Sorrel is a progressive extension and alteration to a small cottage on a sloping site in Paddington, Brisbane Australia. The project explores the juxtaposition between historical context and contemporary architecture. In a somewhat controversial decision, the call was made to make a clear distinction between the small, original cottage and the new work, keeping their respective personalities distinct. The materials used are in stark contrast to the remnant cottage with a dominate use of concrete offering a deliberate counterpoint to the vernacular.
Behind the façade, and for reasons relating to limited mobility of one of the client’s children, the design was conceived about how to create a predominantly single-story house on a sloping site. To this end, a discreet, contemporary pavilion was added to the north of the cottage, allowing the new work to connect with the main living spaces level to the garden.
Designed by Shaun Lockyer Architects, the result was a provocative outcome with a distinct juxtaposition between what was and what is. There is a clear dialogue between the two buildings. Equally, the tensions that exist between the modest cottage and the new extension are celebrated with change of scale and play of light.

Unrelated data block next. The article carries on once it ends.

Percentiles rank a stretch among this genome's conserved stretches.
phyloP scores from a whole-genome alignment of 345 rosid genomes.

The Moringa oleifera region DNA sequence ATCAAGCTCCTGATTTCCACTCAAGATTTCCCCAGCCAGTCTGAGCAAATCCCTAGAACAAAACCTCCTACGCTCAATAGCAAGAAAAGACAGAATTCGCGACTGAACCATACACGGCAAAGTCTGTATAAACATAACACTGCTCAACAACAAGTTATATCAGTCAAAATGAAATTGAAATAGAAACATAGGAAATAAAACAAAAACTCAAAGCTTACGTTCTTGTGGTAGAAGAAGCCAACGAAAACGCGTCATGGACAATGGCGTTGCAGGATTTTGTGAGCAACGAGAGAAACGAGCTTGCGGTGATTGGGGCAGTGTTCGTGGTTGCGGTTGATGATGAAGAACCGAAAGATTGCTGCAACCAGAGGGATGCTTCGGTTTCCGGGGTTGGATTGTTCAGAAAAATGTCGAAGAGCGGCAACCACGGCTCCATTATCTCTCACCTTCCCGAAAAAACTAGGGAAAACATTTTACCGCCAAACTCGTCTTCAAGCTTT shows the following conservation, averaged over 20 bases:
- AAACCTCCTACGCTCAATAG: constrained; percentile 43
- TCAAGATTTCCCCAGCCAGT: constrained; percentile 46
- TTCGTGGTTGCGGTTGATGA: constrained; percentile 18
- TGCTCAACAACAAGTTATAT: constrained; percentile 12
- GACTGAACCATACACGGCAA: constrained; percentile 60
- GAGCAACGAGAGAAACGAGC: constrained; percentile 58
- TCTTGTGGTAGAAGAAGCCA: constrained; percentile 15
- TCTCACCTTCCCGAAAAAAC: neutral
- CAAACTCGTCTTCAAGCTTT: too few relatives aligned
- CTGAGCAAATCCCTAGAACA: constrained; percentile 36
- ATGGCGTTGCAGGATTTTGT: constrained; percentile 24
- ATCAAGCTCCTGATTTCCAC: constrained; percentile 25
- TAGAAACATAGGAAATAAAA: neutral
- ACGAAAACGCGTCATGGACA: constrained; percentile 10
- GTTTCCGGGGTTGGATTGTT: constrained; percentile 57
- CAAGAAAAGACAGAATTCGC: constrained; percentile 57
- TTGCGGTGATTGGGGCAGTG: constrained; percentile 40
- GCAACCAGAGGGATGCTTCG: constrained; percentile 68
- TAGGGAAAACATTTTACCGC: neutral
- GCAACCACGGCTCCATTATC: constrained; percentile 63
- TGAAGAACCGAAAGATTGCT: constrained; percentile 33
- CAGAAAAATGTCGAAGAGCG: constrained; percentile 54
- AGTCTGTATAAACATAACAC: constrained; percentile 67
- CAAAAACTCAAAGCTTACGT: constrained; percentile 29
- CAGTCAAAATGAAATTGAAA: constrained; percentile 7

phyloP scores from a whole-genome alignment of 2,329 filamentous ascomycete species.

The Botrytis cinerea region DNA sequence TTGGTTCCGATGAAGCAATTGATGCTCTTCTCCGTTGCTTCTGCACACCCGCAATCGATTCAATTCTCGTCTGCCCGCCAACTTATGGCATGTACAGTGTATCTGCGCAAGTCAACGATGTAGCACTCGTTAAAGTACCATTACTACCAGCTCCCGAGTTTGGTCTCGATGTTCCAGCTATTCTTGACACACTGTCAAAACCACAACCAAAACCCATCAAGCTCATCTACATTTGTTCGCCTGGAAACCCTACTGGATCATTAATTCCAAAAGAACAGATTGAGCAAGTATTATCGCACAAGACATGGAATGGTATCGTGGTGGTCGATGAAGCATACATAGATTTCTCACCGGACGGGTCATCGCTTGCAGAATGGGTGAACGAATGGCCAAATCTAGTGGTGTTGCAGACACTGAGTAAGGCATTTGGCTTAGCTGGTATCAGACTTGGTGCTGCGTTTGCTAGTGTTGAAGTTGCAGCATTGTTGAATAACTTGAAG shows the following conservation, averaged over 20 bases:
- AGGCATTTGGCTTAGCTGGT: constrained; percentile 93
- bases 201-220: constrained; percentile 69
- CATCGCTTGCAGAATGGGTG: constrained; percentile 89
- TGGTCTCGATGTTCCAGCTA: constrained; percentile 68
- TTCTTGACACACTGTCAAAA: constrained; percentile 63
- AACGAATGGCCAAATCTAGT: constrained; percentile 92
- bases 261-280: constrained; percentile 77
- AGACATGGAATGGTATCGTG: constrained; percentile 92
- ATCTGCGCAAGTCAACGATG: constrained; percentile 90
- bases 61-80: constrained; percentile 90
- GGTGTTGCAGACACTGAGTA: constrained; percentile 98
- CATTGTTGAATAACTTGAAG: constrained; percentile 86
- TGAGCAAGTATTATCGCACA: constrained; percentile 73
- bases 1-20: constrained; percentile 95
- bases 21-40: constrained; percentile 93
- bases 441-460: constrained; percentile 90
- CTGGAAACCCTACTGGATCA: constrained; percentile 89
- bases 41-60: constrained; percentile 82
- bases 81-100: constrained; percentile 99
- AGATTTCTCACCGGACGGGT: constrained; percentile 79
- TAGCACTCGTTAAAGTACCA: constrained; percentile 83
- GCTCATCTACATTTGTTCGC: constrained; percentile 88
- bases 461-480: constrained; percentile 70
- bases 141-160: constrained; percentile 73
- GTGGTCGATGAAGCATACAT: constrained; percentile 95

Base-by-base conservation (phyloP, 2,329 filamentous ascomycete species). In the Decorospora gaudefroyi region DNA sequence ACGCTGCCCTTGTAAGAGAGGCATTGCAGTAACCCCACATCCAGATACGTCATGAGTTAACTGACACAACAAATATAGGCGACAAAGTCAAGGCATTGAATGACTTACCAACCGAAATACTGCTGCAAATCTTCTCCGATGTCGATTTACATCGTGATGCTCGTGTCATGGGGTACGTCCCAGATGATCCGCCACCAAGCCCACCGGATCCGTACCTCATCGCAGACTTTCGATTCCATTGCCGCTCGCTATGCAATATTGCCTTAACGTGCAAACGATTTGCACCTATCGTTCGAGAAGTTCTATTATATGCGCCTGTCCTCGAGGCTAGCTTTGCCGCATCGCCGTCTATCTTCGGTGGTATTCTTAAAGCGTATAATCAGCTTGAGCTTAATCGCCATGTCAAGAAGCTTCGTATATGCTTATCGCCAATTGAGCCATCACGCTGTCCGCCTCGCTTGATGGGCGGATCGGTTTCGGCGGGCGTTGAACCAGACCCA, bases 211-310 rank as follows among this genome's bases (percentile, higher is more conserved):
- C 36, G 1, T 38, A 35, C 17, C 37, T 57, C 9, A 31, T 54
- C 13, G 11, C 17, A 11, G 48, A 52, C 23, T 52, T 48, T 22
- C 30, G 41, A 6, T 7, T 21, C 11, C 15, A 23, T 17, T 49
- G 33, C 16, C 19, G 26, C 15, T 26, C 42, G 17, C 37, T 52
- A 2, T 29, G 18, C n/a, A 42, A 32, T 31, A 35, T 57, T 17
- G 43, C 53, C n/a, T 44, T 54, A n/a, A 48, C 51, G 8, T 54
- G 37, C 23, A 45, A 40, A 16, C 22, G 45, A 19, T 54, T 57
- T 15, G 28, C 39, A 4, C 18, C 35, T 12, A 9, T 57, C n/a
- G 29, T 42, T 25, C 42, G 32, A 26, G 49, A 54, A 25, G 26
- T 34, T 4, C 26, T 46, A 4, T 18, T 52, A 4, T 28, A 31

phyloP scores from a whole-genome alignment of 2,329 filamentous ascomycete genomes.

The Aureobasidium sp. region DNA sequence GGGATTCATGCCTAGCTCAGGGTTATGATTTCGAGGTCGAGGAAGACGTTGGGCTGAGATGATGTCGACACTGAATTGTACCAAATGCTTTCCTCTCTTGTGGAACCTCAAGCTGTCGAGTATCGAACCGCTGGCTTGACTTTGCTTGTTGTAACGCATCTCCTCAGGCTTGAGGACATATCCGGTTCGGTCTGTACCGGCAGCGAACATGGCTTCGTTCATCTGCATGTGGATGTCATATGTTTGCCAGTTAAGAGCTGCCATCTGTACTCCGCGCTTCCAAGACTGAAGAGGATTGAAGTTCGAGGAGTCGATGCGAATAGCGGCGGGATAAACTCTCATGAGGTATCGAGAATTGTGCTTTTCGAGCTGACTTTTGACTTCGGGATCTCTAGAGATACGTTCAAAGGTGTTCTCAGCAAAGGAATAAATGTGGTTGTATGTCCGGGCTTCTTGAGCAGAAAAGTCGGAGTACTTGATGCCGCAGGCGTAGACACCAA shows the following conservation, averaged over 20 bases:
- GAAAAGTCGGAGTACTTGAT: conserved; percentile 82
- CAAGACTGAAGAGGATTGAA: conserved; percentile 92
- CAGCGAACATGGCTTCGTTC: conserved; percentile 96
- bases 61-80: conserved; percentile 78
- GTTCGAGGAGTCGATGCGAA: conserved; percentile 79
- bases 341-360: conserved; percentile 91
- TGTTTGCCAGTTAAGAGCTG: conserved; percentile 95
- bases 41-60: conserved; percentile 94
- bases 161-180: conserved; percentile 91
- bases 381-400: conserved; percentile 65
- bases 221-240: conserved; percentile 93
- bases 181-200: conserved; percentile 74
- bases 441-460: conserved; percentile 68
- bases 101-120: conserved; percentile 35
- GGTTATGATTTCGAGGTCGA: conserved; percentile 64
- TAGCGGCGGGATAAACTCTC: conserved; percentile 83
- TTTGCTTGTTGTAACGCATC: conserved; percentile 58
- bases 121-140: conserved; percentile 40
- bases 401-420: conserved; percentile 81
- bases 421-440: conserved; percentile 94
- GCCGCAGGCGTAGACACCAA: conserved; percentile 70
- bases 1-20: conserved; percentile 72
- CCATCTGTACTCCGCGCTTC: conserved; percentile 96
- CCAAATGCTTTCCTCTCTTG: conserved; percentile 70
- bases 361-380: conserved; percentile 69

This is a robust, hard-wearing home intended to gracefully age and limit maintenance oriented to maximise northerly winter sun. The timber is (by desire) to be maintained. Green roofs, substantial thermal mass, Low E glass and LED lighting and timbers complete our approach to making a more relevant and enduring home.